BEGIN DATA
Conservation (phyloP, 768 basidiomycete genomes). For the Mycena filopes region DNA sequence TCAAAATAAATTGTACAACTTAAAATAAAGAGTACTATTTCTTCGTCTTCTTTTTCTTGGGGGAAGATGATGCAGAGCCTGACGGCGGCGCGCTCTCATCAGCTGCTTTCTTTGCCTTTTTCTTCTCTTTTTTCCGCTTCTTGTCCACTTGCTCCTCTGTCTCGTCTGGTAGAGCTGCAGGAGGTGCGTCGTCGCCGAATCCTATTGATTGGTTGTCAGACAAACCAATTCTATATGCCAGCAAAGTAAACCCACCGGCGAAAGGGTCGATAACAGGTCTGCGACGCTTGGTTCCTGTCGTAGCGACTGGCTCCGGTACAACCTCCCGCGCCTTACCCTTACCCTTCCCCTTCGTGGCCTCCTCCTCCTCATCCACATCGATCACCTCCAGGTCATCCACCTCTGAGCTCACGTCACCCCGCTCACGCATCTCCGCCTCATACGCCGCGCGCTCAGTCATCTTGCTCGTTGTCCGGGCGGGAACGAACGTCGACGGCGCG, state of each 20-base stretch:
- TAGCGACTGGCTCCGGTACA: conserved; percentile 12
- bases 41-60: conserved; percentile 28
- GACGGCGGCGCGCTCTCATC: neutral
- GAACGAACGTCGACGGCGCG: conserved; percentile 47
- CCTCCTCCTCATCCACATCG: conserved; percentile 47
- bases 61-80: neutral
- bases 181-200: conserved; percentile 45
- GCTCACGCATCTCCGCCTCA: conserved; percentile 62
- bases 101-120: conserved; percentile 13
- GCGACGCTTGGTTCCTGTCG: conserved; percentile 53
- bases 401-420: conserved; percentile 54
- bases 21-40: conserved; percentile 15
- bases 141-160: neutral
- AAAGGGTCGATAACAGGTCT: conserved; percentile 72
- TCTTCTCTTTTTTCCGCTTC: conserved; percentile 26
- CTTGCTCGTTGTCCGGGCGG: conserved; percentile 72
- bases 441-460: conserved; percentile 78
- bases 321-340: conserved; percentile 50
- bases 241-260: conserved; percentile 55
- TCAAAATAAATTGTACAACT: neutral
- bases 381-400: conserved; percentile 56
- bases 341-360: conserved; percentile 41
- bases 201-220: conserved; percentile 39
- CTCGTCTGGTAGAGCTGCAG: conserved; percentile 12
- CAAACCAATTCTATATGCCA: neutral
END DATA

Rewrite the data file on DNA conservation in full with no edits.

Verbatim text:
Conservation (phyloP, 768 basidiomycete genomes). For the Mycena filopes region DNA sequence TCAAAATAAATTGTACAACTTAAAATAAAGAGTACTATTTCTTCGTCTTCTTTTTCTTGGGGGAAGATGATGCAGAGCCTGACGGCGGCGCGCTCTCATCAGCTGCTTTCTTTGCCTTTTTCTTCTCTTTTTTCCGCTTCTTGTCCACTTGCTCCTCTGTCTCGTCTGGTAGAGCTGCAGGAGGTGCGTCGTCGCCGAATCCTATTGATTGGTTGTCAGACAAACCAATTCTATATGCCAGCAAAGTAAACCCACCGGCGAAAGGGTCGATAACAGGTCTGCGACGCTTGGTTCCTGTCGTAGCGACTGGCTCCGGTACAACCTCCCGCGCCTTACCCTTACCCTTCCCCTTCGTGGCCTCCTCCTCCTCATCCACATCGATCACCTCCAGGTCATCCACCTCTGAGCTCACGTCACCCCGCTCACGCATCTCCGCCTCATACGCCGCGCGCTCAGTCATCTTGCTCGTTGTCCGGGCGGGAACGAACGTCGACGGCGCG, state of each 20-base stretch:
- TAGCGACTGGCTCCGGTACA: conserved; percentile 12
- bases 41-60: conserved; percentile 28
- GACGGCGGCGCGCTCTCATC: neutral
- GAACGAACGTCGACGGCGCG: conserved; percentile 47
- CCTCCTCCTCATCCACATCG: conserved; percentile 47
- bases 61-80: neutral
- bases 181-200: conserved; percentile 45
- GCTCACGCATCTCCGCCTCA: conserved; percentile 62
- bases 101-120: conserved; percentile 13
- GCGACGCTTGGTTCCTGTCG: conserved; percentile 53
- bases 401-420: conserved; percentile 54
- bases 21-40: conserved; percentile 15
- bases 141-160: neutral
- AAAGGGTCGATAACAGGTCT: conserved; percentile 72
- TCTTCTCTTTTTTCCGCTTC: conserved; percentile 26
- CTTGCTCGTTGTCCGGGCGG: conserved; percentile 72
- bases 441-460: conserved; percentile 78
- bases 321-340: conserved; percentile 50
- bases 241-260: conserved; percentile 55
- TCAAAATAAATTGTACAACT: neutral
- bases 381-400: conserved; percentile 56
- bases 341-360: conserved; percentile 41
- bases 201-220: conserved; percentile 39
- CTCGTCTGGTAGAGCTGCAG: conserved; percentile 12
- CAAACCAATTCTATATGCCA: neutral